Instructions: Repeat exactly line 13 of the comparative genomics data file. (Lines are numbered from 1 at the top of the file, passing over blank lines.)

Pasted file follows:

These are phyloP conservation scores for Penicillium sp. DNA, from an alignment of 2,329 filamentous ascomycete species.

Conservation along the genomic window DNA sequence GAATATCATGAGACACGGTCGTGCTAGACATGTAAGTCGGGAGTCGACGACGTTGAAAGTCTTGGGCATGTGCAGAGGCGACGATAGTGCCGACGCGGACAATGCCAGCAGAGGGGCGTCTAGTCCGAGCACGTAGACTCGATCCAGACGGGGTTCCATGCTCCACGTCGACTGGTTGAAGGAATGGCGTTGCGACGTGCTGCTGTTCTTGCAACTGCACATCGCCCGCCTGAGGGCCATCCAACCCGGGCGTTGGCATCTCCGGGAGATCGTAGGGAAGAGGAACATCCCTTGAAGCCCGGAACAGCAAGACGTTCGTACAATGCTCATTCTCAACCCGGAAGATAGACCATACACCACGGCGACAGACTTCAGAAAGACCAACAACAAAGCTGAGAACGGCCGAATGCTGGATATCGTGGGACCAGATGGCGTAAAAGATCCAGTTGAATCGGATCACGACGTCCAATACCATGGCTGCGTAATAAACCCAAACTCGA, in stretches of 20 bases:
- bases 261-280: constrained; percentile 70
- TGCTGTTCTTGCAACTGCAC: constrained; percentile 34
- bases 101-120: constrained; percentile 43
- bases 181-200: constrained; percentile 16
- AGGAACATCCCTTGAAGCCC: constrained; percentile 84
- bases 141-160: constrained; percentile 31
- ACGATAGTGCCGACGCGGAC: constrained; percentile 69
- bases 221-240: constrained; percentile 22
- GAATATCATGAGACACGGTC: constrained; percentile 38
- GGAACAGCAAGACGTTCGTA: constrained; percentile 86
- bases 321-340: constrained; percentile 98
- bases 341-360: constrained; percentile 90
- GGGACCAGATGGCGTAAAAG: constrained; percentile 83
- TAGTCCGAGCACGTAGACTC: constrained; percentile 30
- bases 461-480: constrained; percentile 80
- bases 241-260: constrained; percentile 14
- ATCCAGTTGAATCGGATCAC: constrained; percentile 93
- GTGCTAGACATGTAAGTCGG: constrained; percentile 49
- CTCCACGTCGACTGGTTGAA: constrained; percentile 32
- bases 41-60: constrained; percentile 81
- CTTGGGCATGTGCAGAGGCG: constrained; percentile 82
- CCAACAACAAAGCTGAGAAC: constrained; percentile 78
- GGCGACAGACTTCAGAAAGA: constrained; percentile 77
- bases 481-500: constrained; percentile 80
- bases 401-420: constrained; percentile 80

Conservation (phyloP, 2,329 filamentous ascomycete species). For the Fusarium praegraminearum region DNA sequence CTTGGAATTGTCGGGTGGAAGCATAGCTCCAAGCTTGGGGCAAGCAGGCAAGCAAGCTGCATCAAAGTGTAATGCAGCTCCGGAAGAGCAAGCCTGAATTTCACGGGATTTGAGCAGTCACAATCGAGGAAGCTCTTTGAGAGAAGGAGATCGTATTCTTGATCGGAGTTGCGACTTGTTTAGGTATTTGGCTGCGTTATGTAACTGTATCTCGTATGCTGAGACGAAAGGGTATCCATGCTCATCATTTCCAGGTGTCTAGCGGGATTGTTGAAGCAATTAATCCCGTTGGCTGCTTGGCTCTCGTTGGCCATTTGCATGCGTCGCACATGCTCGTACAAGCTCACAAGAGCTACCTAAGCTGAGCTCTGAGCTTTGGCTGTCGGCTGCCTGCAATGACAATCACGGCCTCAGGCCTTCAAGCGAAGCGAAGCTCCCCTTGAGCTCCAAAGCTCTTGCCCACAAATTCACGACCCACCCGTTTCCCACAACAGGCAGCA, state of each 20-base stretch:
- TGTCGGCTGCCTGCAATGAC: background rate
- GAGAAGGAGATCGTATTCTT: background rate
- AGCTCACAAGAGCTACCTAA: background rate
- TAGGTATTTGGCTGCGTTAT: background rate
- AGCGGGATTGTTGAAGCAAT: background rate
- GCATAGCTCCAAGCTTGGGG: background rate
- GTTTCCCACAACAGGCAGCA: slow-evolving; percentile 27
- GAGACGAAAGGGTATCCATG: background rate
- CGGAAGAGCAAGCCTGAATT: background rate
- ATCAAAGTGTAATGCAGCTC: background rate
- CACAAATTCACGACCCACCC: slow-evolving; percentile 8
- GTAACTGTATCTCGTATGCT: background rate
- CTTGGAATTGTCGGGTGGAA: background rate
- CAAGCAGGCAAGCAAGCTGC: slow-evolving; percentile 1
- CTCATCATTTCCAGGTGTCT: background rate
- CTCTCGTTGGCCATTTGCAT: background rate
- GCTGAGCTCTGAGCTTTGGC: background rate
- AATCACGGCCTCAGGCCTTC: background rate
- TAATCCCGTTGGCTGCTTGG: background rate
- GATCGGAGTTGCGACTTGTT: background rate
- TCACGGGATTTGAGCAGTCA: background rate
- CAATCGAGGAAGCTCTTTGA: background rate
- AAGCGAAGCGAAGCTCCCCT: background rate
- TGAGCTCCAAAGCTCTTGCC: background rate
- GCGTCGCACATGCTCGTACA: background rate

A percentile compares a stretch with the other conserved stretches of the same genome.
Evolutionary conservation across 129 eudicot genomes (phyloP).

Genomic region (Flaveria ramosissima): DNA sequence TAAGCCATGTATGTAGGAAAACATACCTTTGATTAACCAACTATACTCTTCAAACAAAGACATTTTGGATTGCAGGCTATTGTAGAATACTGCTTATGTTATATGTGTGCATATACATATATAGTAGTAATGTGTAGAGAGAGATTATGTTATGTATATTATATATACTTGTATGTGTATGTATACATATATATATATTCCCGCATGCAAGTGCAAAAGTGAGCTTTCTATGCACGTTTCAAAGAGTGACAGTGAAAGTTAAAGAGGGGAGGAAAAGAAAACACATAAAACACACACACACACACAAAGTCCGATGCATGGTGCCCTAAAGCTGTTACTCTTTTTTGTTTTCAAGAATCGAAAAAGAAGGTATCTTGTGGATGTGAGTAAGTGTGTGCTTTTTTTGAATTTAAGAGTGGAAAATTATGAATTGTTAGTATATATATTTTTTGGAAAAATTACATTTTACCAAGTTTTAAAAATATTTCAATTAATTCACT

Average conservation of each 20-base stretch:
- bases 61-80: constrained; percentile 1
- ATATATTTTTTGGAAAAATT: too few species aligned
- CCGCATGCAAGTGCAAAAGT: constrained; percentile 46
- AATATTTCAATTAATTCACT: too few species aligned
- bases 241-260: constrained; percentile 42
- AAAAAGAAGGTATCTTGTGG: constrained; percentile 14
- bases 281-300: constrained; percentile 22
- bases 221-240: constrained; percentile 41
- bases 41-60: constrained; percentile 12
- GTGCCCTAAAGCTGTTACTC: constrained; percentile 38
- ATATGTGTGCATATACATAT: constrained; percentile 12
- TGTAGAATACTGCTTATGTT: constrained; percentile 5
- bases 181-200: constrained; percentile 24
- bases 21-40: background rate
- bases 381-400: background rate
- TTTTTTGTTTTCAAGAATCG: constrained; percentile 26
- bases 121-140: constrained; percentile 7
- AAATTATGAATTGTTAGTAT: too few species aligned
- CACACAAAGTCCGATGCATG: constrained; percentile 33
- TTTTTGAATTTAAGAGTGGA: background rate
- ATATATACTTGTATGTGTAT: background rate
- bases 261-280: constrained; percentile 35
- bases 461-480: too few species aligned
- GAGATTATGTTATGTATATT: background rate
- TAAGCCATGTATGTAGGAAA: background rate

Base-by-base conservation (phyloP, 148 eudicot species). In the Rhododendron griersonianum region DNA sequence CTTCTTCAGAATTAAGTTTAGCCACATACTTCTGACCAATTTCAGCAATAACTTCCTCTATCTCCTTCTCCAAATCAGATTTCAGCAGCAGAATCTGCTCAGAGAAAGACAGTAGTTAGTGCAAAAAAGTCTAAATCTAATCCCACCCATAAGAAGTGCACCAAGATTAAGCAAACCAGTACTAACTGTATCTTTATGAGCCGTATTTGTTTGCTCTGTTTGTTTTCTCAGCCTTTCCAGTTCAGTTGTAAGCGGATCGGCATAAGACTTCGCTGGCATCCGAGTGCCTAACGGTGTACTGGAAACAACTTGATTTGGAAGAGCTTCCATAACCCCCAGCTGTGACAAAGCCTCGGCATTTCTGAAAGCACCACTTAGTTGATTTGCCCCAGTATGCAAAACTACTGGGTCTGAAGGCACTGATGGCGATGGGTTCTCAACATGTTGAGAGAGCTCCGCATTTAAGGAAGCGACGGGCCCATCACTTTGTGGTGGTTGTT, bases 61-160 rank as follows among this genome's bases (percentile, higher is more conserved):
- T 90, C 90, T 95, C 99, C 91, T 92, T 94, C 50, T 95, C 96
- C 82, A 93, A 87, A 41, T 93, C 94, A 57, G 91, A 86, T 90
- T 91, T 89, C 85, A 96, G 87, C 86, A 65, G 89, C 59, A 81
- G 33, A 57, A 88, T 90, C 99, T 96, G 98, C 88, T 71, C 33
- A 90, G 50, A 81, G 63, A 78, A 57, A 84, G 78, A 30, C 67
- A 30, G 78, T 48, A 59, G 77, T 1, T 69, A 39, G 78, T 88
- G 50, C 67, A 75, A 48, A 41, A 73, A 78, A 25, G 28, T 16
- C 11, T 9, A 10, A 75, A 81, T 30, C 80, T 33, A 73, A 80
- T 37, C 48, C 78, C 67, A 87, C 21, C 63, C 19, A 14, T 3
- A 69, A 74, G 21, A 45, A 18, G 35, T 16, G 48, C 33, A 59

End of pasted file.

- bases 321-340: constrained; percentile 98